12.4 The Country-by-Country report has to be filed by the parent entity of the MNE group. The parent company can assign this responsibility to an alternative entity in the group. There is an apprehension that every company in India of a MNE group will have to file a CbC report. However that is not correct. There are two scenarios – i) where the parent company is an Indian resident (thus it is an Indian MNE like Tata group); and ii) where the parent company is resident outside India (thus it is a foreign MNE like Hindustan Unilever UK). These are discussed below.

12.5 Indian MNE - Primarily the CbC report has to be filed by the parent company where it is resident. Thus in case of Indian MNE, the parent company will be an Indian resident. Hence the parent company will have to file the CbC report with the return of income.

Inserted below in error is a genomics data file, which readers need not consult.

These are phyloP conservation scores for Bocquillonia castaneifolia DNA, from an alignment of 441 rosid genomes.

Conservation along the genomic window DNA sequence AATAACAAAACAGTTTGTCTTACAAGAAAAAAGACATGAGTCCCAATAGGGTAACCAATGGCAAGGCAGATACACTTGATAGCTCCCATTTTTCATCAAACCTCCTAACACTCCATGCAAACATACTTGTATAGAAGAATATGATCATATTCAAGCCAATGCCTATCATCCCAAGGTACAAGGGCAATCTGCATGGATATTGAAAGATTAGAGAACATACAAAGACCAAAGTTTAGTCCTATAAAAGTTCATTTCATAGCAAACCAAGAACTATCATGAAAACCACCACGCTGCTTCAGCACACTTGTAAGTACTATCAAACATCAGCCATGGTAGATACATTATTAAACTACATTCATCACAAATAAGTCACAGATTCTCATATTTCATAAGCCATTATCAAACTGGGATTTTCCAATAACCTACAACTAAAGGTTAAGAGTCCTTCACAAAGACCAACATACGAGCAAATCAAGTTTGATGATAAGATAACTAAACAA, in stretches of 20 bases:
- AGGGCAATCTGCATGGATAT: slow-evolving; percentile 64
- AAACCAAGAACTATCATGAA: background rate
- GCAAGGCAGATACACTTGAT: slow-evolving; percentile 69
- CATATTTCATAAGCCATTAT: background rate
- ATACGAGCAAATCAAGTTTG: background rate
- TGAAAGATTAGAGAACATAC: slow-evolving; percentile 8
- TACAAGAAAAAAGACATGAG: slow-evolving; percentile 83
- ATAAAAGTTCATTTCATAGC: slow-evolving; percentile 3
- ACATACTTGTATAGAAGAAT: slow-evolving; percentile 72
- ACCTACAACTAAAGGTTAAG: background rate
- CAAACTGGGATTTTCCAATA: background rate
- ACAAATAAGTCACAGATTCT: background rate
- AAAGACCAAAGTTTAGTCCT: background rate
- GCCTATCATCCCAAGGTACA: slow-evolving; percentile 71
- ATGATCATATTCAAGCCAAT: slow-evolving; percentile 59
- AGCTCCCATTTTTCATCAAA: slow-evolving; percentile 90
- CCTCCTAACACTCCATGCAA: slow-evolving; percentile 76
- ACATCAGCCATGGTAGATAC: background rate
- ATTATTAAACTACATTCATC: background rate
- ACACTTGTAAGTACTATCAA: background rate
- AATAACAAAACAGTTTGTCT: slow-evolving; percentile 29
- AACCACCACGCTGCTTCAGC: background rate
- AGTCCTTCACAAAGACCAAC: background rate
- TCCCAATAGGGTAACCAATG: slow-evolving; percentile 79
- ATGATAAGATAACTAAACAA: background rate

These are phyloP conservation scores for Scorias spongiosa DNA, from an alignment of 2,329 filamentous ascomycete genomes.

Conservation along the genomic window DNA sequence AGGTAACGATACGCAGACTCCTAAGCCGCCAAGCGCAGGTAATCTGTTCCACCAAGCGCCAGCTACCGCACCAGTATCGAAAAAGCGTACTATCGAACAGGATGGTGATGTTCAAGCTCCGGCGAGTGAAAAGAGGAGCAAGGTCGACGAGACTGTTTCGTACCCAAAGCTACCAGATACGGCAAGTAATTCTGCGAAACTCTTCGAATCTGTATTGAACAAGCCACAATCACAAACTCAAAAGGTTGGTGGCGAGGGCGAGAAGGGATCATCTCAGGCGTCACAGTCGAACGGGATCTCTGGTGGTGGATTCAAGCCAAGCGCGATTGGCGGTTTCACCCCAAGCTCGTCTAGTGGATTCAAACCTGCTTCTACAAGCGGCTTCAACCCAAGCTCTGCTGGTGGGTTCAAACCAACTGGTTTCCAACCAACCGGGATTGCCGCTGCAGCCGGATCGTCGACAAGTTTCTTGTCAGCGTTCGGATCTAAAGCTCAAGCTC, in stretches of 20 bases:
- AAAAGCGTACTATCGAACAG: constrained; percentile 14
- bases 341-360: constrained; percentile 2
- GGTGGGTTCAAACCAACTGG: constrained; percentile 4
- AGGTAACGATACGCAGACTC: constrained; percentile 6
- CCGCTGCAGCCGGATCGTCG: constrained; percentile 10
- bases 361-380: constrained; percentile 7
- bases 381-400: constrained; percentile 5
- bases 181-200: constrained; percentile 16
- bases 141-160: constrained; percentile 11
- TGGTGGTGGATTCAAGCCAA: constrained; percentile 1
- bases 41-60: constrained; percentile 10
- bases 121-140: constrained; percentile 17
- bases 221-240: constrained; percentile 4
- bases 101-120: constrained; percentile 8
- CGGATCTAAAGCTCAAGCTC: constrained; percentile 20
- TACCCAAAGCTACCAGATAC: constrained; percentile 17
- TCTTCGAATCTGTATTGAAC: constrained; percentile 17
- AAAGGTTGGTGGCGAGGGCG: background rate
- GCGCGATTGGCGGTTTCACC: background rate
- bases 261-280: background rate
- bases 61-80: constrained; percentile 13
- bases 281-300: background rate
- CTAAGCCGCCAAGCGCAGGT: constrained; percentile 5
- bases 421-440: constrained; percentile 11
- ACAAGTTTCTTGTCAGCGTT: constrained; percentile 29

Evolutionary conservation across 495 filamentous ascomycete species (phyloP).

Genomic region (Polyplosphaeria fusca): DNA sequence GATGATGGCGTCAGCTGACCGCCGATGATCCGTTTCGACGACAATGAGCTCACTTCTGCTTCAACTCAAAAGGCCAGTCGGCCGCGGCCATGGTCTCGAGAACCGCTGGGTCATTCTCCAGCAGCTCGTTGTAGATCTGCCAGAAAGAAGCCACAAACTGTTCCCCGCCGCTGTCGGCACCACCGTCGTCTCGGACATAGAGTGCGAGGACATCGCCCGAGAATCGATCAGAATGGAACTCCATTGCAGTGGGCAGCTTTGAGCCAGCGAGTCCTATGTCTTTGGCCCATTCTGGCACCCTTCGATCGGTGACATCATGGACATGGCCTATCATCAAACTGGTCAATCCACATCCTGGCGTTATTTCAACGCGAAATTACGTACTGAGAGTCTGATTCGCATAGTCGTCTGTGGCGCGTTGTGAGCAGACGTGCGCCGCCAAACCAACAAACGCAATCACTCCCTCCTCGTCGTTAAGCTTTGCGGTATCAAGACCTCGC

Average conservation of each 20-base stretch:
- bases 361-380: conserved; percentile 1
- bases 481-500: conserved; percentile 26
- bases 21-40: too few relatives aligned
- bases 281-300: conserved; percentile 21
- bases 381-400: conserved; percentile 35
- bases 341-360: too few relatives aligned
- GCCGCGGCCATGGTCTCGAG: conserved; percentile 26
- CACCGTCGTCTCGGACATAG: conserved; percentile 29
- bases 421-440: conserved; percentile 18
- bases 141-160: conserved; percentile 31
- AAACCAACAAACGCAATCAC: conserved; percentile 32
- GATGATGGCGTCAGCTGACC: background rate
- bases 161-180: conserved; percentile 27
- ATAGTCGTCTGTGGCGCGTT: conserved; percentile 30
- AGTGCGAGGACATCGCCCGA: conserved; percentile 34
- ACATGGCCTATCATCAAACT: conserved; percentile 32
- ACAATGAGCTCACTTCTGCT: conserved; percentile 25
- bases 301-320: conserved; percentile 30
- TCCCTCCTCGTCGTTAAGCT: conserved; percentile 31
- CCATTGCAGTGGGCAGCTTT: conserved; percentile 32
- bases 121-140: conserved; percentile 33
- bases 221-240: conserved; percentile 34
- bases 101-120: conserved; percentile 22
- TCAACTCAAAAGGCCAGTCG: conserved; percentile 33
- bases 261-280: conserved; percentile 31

12.6 Foreign MNE - If the Indian company is group company of the foreign MNE whose parent company is outside India, it is that foreign parent company which will have to file the CbC with its tax department. In this situation, the Indian group company will internally have to provide the details to its foreign parent. However there is no statutory responsibility on the Indian companies.

However in the following situations, the Indian companies of foreign MNE group will have to file the CbC:

- If the parent company is in the country with which India does not have an agreement for exchange of information.

- If there is a systemic failure by the country with which India has an agreement for exchange of information, to provide the information required by India. In such a case India will notify the Indian entity to provide such information.